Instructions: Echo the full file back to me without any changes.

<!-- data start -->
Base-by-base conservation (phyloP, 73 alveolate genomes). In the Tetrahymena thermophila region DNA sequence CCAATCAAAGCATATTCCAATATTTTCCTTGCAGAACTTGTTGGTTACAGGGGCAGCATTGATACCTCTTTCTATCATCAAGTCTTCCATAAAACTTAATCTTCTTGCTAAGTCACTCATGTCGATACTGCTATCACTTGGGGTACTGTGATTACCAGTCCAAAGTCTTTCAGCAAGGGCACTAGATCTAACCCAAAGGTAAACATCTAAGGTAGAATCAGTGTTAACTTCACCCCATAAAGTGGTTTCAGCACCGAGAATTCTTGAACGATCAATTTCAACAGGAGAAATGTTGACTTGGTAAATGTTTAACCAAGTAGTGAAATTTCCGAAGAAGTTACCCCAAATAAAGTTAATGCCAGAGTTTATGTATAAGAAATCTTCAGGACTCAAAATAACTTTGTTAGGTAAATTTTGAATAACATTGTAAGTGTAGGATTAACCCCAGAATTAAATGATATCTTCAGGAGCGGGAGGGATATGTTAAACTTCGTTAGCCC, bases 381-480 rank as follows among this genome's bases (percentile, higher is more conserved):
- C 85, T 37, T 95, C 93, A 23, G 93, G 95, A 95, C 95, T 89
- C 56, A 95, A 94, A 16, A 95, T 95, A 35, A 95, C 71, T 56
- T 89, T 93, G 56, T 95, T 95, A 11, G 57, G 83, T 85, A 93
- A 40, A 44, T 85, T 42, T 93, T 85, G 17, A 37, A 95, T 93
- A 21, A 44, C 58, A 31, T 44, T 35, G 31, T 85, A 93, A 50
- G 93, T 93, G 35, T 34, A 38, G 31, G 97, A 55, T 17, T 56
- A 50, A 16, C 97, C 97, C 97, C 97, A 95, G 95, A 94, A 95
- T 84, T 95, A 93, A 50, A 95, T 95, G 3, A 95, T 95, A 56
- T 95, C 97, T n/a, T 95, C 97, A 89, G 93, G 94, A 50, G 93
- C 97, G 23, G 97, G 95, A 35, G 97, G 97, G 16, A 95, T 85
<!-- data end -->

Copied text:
Base-by-base conservation (phyloP, 73 alveolate genomes). In the Tetrahymena thermophila region DNA sequence CCAATCAAAGCATATTCCAATATTTTCCTTGCAGAACTTGTTGGTTACAGGGGCAGCATTGATACCTCTTTCTATCATCAAGTCTTCCATAAAACTTAATCTTCTTGCTAAGTCACTCATGTCGATACTGCTATCACTTGGGGTACTGTGATTACCAGTCCAAAGTCTTTCAGCAAGGGCACTAGATCTAACCCAAAGGTAAACATCTAAGGTAGAATCAGTGTTAACTTCACCCCATAAAGTGGTTTCAGCACCGAGAATTCTTGAACGATCAATTTCAACAGGAGAAATGTTGACTTGGTAAATGTTTAACCAAGTAGTGAAATTTCCGAAGAAGTTACCCCAAATAAAGTTAATGCCAGAGTTTATGTATAAGAAATCTTCAGGACTCAAAATAACTTTGTTAGGTAAATTTTGAATAACATTGTAAGTGTAGGATTAACCCCAGAATTAAATGATATCTTCAGGAGCGGGAGGGATATGTTAAACTTCGTTAGCCC, bases 381-480 rank as follows among this genome's bases (percentile, higher is more conserved):
- C 85, T 37, T 95, C 93, A 23, G 93, G 95, A 95, C 95, T 89
- C 56, A 95, A 94, A 16, A 95, T 95, A 35, A 95, C 71, T 56
- T 89, T 93, G 56, T 95, T 95, A 11, G 57, G 83, T 85, A 93
- A 40, A 44, T 85, T 42, T 93, T 85, G 17, A 37, A 95, T 93
- A 21, A 44, C 58, A 31, T 44, T 35, G 31, T 85, A 93, A 50
- G 93, T 93, G 35, T 34, A 38, G 31, G 97, A 55, T 17, T 56
- A 50, A 16, C 97, C 97, C 97, C 97, A 95, G 95, A 94, A 95
- T 84, T 95, A 93, A 50, A 95, T 95, G 3, A 95, T 95, A 56
- T 95, C 97, T n/a, T 95, C 97, A 89, G 93, G 94, A 50, G 93
- C 97, G 23, G 97, G 95, A 35, G 97, G 97, G 16, A 95, T 85